4,200-year-old rock art found in Israel


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Rock art of an ancient mysterious culture was uncovered in the Golan Heights and the Galilee. These engravings were found in enormous graves that are over 4,000 years old, called “dolmens”.

4,200-year-old rock art found in Israel
Wall murals in the dolmen in the Yehudiya Nature Reserve
[Credit: Photo: Yaniv Berman/IAA]
4,200-year-old rock art found in Israel
An illustration depicting the rock art panel on the ceiling of the Shamir Dolmen Field dolmen 
[Credit: Hagit Tahan/IAA]

The dolmens – burial structures built of huge rocks – are one of the most impressive archaeological phenomena in Israel. Most researchers agree that these giant rock structures were built in the Levant Intermediate Bronze Age, 4500-4000 years ago.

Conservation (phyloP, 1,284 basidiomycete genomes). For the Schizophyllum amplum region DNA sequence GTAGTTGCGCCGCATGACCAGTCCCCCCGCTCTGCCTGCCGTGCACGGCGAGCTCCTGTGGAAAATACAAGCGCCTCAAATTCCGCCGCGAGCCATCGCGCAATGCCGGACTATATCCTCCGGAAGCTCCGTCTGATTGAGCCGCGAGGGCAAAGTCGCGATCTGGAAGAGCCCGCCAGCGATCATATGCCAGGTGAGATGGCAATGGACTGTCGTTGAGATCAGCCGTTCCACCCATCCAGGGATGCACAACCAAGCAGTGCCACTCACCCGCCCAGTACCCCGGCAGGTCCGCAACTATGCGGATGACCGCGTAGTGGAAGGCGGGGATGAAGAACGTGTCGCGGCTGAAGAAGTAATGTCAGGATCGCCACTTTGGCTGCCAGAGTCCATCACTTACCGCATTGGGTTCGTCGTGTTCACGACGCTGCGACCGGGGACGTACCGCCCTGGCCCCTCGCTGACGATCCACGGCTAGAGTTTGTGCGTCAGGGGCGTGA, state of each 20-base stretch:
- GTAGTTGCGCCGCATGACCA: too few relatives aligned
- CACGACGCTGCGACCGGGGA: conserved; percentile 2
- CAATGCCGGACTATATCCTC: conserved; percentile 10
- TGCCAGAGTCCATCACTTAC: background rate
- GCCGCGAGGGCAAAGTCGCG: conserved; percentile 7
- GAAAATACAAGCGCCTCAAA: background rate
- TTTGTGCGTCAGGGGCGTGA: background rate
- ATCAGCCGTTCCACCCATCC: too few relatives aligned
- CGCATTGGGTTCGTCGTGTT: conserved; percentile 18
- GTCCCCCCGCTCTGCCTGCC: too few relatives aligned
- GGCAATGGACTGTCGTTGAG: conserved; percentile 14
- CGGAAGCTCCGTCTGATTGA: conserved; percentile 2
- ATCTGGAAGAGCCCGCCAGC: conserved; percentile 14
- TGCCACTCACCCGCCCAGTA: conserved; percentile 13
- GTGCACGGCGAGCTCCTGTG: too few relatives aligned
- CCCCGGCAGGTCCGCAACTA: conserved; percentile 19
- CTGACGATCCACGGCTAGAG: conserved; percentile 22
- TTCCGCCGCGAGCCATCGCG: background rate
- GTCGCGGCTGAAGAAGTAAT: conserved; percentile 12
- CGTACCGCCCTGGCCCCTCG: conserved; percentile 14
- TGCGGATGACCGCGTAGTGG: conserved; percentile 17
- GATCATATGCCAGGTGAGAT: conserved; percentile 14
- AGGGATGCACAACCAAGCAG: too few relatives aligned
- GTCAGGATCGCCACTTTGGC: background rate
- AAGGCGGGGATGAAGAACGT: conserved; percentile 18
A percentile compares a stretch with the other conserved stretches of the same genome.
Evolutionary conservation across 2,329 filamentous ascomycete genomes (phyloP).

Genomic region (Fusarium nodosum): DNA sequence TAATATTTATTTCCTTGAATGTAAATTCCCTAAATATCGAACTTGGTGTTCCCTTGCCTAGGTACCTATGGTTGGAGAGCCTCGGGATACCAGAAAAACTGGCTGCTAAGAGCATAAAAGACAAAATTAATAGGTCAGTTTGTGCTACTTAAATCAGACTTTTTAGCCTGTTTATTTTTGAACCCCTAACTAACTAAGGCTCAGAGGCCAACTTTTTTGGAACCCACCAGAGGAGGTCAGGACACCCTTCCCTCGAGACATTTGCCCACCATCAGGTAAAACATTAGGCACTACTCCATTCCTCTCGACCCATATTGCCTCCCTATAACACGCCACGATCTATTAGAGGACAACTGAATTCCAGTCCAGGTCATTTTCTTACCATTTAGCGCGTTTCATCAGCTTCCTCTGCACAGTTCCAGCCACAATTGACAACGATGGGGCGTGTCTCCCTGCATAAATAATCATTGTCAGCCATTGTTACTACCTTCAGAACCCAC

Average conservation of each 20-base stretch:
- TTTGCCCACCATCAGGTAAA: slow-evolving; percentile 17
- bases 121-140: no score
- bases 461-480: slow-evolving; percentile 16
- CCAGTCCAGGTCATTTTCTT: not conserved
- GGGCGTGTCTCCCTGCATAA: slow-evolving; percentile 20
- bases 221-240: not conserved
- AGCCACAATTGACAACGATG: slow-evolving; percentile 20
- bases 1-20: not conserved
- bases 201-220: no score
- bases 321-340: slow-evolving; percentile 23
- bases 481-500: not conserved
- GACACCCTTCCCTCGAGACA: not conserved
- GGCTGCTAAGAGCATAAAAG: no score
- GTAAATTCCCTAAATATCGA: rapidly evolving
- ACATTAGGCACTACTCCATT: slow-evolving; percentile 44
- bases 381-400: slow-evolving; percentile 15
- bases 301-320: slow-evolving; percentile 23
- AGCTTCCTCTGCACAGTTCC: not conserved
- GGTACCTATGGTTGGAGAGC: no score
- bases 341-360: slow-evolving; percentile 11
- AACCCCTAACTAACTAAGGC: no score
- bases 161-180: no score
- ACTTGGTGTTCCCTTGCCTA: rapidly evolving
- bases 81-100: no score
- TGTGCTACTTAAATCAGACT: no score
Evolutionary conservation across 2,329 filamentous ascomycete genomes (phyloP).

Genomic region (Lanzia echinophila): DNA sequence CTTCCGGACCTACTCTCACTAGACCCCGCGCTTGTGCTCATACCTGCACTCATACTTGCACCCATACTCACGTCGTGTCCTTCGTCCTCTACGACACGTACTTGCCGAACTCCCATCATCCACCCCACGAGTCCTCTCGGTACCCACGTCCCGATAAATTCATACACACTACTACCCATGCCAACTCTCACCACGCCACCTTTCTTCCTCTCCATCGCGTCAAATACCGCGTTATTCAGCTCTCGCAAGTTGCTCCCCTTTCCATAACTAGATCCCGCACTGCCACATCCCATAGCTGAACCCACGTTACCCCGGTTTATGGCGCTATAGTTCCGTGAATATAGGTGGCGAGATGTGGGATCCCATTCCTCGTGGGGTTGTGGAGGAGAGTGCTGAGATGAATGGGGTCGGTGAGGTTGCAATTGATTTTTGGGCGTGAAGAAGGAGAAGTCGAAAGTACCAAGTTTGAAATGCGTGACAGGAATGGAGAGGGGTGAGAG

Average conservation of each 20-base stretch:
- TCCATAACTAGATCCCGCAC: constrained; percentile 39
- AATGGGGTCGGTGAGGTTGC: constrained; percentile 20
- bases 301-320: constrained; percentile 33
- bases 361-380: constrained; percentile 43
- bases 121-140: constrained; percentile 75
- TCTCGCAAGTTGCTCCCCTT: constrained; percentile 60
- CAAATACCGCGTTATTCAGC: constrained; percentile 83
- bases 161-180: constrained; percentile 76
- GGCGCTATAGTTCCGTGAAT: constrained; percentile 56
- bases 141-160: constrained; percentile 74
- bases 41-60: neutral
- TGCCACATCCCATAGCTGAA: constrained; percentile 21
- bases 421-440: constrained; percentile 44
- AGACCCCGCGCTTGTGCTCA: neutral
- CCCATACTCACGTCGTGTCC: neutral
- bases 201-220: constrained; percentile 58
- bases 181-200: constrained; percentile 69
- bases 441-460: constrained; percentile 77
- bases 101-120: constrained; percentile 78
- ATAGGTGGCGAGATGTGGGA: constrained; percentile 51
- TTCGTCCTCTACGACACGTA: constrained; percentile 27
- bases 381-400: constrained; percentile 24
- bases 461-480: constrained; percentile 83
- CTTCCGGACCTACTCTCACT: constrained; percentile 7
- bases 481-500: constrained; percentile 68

Hundreds of dolmens were surveyed in the Upper Galilee and the Golan Heights, but to this day, the dolmens and the culture who built them never received proper attention.

4,200-year-old rock art found in Israel
The human face-like rock covering the Kiryat Shemona dolmen 
[Prof. Gonen Sharon/Tel-Hai College]
4,200-year-old rock art found in Israel
The human face-like rock in an aerial view of the Kiryat Shemona dolmen
 [Credit: Miki Peleg/IAA]

A new study by Uri Berger, Upper Galilee archaeologist for the Israel Antiquities Authority, and Prof. Gonen Sharon, head of the M.A program in Galilee studies at Tel-Hai Academic College discovered four dolmens in the Galilee and the Golan Heights, on the walls of which the builders engraved art motifs.

Paula Foley, an inspector of Israel Nature and Parks Authority, was surprised to reveal the dolmen in Yehudiya Nature Reserve. She identified engravings of animals with horns, such as – mountain goats, antelopes, and wild cows.

Other dolmens were revealed – one in Kiryat Shemona, that was designed as a human face, and another dolmen rock had engravings of a variety of geometric shapes.

This unique dolmen art exposes us to the world of ancient builders. It sheds light on their beliefs, ideals, social practices, and rituals.

Source: Israel Antiquities Authority [July 09, 2020]



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